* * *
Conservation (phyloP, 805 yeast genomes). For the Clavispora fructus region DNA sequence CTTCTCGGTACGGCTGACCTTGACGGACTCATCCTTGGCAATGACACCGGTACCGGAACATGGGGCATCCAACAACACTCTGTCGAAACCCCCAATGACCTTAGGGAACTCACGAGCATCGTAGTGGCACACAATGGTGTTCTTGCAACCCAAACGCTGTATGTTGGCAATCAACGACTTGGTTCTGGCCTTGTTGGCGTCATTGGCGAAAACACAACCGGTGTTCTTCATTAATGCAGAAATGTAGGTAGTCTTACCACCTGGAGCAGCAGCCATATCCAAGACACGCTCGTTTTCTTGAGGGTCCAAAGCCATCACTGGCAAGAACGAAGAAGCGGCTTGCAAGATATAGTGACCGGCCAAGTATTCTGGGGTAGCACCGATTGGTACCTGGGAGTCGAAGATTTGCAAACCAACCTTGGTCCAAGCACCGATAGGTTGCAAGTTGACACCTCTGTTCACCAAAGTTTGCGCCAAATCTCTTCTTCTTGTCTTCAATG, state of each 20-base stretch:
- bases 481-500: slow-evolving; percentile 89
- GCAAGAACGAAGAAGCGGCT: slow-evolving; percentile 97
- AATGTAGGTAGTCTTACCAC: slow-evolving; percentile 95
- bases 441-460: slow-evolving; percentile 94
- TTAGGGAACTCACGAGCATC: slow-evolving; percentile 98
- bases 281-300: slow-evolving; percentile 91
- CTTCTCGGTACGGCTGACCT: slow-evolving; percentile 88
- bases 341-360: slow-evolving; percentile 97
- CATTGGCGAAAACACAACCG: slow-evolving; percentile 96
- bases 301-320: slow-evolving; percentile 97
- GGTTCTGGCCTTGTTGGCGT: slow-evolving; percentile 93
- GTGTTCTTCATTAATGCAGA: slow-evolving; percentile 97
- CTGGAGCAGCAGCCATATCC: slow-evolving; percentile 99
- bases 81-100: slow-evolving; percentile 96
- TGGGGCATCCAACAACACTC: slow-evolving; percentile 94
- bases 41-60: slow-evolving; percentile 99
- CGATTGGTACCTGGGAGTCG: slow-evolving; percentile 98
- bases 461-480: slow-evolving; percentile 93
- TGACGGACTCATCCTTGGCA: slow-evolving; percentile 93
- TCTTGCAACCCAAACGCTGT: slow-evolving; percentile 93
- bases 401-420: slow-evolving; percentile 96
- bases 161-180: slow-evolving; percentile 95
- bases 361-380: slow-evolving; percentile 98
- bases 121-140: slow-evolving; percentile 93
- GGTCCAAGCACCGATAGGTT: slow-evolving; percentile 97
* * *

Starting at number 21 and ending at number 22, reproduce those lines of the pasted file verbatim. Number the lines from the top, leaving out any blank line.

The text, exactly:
- TCTTGCAACCCAAACGCTGT: slow-evolving; percentile 93
- bases 401-420: slow-evolving; percentile 96